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Lifting depression among those with epilepsy

Project UPLIFT uses distance delivery to teach mindfulness skills

By Dana Goldman, Photography by Matt Nager

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Taryn Sweeny wears a hockey helmet to protect herself in seizure-related falls. Project UPLIFT helped boost her mood and reduce her seizures.

Taryn Sweeney was diagnosed with epilepsy when she was 14 years old. Recurrent seizures, along with resulting falls and injuries, have forced the now 41-year-old Colorado woman to wear a hockey helmet whenever she moves about. Some of her seizures leave her confused and briefly unable to speak. She cannot leave the house alone and has to depend on others to drive her.

It’s hardly surprising that Sweeney has also wrestled with depression. “I can’t get around and do much,” she says. “I had really started to feel sorry for myself.” Then she heard about Project UPLIFT (Using Practice and Learning to Increase Favorable Thoughts). The program is a groundbreaking distance-delivery intervention for people living with depression and seizures. She didn’t expect much, but she was desperate enough to give it a try.

Through the program, Sweeney learned to relax and calm her mind and body. Her experience was so positive that she decided to participate in Project UPLIFT a second time. As a result, not only has she been able to keep depression at bay, the intensity of her seizures has actually decreased.

“It opens your eyes in a new way,” she says. “I come back with more understanding of how my brain and body work, so now I know a better way to handle stress.”

Project UPLIFT is the brainchild of Nancy Thompson, professor of behavioral sciences and health education and epidemiology. She came up with idea as a result of her work as a clinical psychologist in the 1990s. Thompson knew that patients with chronic diseases are much more likely to experience depression than their mentally healthy counterparts. In fact, the Epilepsy Foundation reports that more than a third of people living with epilepsy also suffer from depression. That’s compared with an estimated 6.7% of the general population, according to the National Institute of Mental Health.

Despite the enormity of the problem, people with chronic illness are less likely to access in-person counseling due to lack of mobility and social isolation. Back in the early 2000s, Thompson saw that nascent Internet technologies could offer a solution. In fact, when Project UPLIFT started in 2006, it was the first group intervention in which participants had the option of “meeting” via the web or over the phone.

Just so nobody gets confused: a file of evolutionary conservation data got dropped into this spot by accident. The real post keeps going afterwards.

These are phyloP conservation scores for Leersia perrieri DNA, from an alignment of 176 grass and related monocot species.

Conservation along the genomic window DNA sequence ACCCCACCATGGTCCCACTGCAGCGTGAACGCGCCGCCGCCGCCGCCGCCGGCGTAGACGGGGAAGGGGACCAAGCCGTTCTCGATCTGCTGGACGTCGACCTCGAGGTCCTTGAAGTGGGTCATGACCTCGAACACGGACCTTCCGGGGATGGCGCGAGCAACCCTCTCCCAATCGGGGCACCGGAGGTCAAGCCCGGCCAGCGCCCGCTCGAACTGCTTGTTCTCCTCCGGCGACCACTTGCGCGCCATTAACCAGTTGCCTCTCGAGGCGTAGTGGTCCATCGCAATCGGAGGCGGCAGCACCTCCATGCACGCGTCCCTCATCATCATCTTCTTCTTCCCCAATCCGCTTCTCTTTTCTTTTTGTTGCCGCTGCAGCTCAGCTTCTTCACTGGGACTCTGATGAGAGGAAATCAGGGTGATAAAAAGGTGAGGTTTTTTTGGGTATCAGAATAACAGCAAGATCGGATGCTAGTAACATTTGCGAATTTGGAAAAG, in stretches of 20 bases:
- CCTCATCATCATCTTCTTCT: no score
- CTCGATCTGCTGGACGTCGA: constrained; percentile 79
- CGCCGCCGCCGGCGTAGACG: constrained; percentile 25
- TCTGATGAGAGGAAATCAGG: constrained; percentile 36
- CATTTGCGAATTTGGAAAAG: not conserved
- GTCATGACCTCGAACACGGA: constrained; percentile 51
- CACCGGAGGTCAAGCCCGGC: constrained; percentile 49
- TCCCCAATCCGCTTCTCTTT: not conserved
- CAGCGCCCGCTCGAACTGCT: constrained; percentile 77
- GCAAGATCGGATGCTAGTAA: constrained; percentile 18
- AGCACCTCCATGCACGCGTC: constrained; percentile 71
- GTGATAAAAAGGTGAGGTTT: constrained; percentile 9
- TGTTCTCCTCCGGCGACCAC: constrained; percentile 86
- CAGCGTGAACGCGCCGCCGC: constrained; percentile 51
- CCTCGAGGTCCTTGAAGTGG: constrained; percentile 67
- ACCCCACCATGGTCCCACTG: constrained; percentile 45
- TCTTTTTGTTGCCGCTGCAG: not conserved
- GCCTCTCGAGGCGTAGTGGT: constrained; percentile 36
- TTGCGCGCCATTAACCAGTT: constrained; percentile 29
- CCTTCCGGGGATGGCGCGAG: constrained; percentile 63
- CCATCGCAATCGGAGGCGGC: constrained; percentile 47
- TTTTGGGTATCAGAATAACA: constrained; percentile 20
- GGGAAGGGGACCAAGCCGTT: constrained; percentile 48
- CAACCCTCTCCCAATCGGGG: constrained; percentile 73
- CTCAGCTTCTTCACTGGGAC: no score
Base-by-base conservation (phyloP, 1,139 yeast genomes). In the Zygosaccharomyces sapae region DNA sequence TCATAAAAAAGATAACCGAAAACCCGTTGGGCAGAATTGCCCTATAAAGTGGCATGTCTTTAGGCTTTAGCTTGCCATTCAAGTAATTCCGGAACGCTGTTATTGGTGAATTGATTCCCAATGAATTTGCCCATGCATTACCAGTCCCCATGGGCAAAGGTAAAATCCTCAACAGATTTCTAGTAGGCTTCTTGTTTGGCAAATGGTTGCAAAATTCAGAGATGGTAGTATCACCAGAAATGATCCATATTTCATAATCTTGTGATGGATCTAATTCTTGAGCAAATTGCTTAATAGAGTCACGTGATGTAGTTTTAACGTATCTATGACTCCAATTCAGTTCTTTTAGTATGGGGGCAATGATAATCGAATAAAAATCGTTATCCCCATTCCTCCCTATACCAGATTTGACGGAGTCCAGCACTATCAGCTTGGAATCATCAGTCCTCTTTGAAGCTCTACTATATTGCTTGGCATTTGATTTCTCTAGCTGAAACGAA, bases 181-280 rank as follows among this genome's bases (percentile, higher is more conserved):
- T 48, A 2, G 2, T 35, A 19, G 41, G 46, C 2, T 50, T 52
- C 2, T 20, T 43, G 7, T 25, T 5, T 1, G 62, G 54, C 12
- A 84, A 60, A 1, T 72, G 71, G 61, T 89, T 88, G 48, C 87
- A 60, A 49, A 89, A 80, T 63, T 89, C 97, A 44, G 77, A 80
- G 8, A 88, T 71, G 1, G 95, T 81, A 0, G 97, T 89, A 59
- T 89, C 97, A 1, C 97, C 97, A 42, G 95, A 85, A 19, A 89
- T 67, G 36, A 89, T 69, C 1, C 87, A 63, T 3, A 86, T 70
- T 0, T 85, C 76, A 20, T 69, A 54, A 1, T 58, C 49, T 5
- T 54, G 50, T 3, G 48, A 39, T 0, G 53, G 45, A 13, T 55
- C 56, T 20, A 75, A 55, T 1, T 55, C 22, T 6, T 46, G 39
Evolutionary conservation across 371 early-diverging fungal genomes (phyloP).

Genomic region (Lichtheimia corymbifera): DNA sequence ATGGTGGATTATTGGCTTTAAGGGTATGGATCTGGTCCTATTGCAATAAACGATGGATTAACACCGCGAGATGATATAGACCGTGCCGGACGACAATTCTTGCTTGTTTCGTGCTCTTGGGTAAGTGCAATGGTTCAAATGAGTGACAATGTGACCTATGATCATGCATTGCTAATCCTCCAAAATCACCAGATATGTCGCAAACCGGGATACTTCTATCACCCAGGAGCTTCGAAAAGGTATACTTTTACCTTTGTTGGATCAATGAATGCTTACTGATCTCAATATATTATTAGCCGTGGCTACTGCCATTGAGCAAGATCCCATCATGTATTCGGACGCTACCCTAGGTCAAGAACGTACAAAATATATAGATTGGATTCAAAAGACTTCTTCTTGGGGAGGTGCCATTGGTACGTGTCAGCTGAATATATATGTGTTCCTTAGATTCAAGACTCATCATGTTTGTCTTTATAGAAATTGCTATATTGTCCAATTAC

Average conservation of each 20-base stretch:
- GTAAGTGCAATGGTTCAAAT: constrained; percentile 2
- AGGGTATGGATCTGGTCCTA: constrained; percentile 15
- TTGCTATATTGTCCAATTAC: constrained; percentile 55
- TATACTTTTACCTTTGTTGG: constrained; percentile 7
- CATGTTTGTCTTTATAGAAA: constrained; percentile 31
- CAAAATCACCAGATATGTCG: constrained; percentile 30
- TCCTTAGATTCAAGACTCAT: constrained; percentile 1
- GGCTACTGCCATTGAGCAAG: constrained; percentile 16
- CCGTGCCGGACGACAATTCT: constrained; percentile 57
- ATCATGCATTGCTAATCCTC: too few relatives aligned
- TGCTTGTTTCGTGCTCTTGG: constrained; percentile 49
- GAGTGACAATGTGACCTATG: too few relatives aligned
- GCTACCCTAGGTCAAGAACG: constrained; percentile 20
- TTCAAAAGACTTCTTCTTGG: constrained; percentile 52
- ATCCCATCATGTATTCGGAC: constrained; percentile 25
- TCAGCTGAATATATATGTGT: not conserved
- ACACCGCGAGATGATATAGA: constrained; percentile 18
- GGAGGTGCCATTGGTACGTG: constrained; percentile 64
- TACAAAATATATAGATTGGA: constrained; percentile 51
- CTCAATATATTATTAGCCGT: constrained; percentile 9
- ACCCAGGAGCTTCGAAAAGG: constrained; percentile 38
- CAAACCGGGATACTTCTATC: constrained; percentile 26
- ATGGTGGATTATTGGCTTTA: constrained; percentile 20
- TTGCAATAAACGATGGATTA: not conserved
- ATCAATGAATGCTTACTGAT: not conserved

Over the course of eight weeks, trained local facilitators lead participants through a curriculum of mindfulness skills as well as cognitive-behavioral therapy exercises to identify and change unhelpful thought patterns. Those skills include the ability to recognize distorted thoughts and challenge their accuracy, shift attention and focus when distressed, and reduce reactivity to disturbing thoughts.

The Centers for Disease Control and Prevention funded Project UPLIFT’s initial studies. That early research showed that the intervention reduces depression symptoms by more than 50%, with participants showing more knowledge about depression, seizures, and skillful responses than members of a control group. In addition to halting depression, Project UPLIFT has also been shown to reduce the frequency of seizures in people with epilepsy, reducing emergency room visits and associated costs of acute care. Thompson thinks that’s because Project UPLIFT decreases participants’ stress, a major trigger for seizures. In addition, the training in mindfulness may lead participants to more awareness of possible seizure indicators, such as auras, allowing them to take proactive steps.

While the program has trained facilitators in 27 states and in Canada, Thompson and colleagues are currently working to expand Project UPLIFT’s reach even further. They’re studying the possibility of using a similar curriculum for women with heart disease, people with cystic fibrosis, pregnant women in rural areas, and caregivers. Thompson and colleagues are also doing the legwork so that Medicare and Medicaid may include Project UPLIFT in their funded programs for patients.

All of these successes mean the world to Thompson. “I’ve put into UPLIFT the totality of what I’ve learned from public health throughout my entire career,” she says. “But it’s important to remember that the uplifting is done by the patients’ own hands, by learning the skills to improve their own mental health.”

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